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Jonas Samuelson, AB Electrolux (publ) - President, CEO & Director [15]

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Yes. No, I think this is the same answer that I always have on those types of questions. That is that these -- the market prices of input materials tend to translate into market prices for appliances over time, going up or going down. So there's always a little bit of lag, but it's a competitive market and the input costs tend to get translated into product costs over time.

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David Sutherland MacGregor, Longbow Research LLC - CEO and Senior Analyst [16]

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Do you feel like you've got a stronger price/mix position in one region or another? It seemed like you were talking about strength across the entire global model and price/mix. I'm just wondering, how maybe North America versus Europe would...

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Jonas Samuelson, AB Electrolux (publ) - President, CEO & Director [17]

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Yes, I think we have -- we do see strength in -- across-the-board. And I think in particular, what I'm -- again, I highlighted that in Q1, and I want to do the same here in Q2 that we saw both positive pure price and positive mix, meaning that, despite the price increases, meaning that a product has a higher price than did a year ago, we're still selling more of our more highly featured highly priced products. And that to me is a real sign of strength. It means that the innovations that we're bringing to market and the brands that we're carrying have strengthened in the market. And I think that's a fairly sort of consistent picture across the globe with exceptions in places like Argentina or so, where the inflationary pressures are very, very high. So to me, it's a really a strong validation of our strategy. Then to your point, and what -- as I just said, the input costs that impacts the industry sort of equally do tend to get translated into market pricing.

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David Sutherland MacGregor, Longbow Research LLC - CEO and Senior Analyst [18]

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Just a follow-up question on that. Relating to your observation on mix, you talked about the strength in built-in in Europe? Do you feel like maybe that is a function of having gained share in built-in in Europe? Or do you feel like the built-in category, in general, has just been growing very strongly?

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Jonas Samuelson, AB Electrolux (publ) - President, CEO & Director [19]

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Yes. No, we're gaining share in built-in and particularly under our premium brands. So the focus for us, and you know that we've been focusing for the last 6 or 7 years or so, really on our built-in kitchen offering under Electrolux and AEG as well as our premium laundry offering under Electrolux and AEG and that very, very strong single-minded focus is really working, and we're gaining -- we've gained share consistently for several years in a row and are continuing on that path. And now we're launching, as I mentioned, a complete new Electrolux branded premium range in built-in kitchen that we have very high hopes for.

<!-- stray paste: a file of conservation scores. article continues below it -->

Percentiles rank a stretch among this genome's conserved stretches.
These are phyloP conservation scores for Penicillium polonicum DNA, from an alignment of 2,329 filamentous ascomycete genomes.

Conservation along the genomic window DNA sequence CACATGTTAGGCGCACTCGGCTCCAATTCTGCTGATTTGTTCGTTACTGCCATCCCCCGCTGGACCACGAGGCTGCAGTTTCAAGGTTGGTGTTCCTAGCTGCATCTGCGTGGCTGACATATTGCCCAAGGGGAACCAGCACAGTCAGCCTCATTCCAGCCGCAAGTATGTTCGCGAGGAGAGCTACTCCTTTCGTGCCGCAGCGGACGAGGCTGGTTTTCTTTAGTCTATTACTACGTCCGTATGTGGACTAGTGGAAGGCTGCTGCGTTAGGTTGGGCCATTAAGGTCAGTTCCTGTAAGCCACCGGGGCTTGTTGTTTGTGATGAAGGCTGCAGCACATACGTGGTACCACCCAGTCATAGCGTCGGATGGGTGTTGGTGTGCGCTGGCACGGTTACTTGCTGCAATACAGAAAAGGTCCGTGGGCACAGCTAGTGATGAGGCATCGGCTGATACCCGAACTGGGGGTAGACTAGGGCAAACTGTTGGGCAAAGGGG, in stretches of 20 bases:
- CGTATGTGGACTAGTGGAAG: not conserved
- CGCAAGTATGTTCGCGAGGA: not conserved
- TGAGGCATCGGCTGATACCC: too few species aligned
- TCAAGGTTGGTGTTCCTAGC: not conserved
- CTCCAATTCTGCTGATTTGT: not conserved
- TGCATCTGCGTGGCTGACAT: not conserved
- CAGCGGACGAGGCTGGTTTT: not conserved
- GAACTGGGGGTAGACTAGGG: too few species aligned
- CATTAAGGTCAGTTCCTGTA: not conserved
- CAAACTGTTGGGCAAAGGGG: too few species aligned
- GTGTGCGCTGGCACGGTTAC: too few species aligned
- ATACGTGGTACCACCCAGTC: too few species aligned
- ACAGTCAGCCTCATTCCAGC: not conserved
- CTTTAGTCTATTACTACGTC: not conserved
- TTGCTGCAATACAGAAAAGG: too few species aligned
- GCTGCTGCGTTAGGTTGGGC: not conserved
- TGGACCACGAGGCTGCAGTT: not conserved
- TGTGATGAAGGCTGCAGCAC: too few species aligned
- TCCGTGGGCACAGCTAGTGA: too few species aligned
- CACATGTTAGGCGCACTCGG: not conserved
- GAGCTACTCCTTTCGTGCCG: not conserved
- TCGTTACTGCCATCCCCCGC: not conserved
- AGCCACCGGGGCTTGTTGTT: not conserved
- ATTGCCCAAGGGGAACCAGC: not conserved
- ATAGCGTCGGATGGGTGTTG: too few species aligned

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Operator [20]

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Our next question comes from the line of James Moore of Redburn Partners.

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James Moore, Redburn (Europe) Limited, Research Division - Partner of Capital Goods Research [21]

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Maybe I'll go one at a time, if I can. The first one is on the Professional division. Could you help us size the Professional -- sorry, the pension settlement gain in the division?

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Jonas Samuelson, AB Electrolux (publ) - President, CEO & Director [22]

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Yes. I mean, it's big enough to be noticeable in the EBIT, but not big enough to be called out as a specific number. And basically, that's kind of how we -- we can't quantify all these sort of minor items because then it will be a very long list of little things hitting up and down. So we don't do that. But we call it out because it's noticeable in the Professional, specifically the Professional results.

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James Moore, Redburn (Europe) Limited, Research Division - Partner of Capital Goods Research [23]

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Fair enough. And on the U.S. reengineering costs kicking-in in the third quarter. I'm wondering if you can help us with whether your -- the impact that you see coming from that is broadly in line with the plan or whether you see it pulling forward more into the third quarter than the fourth?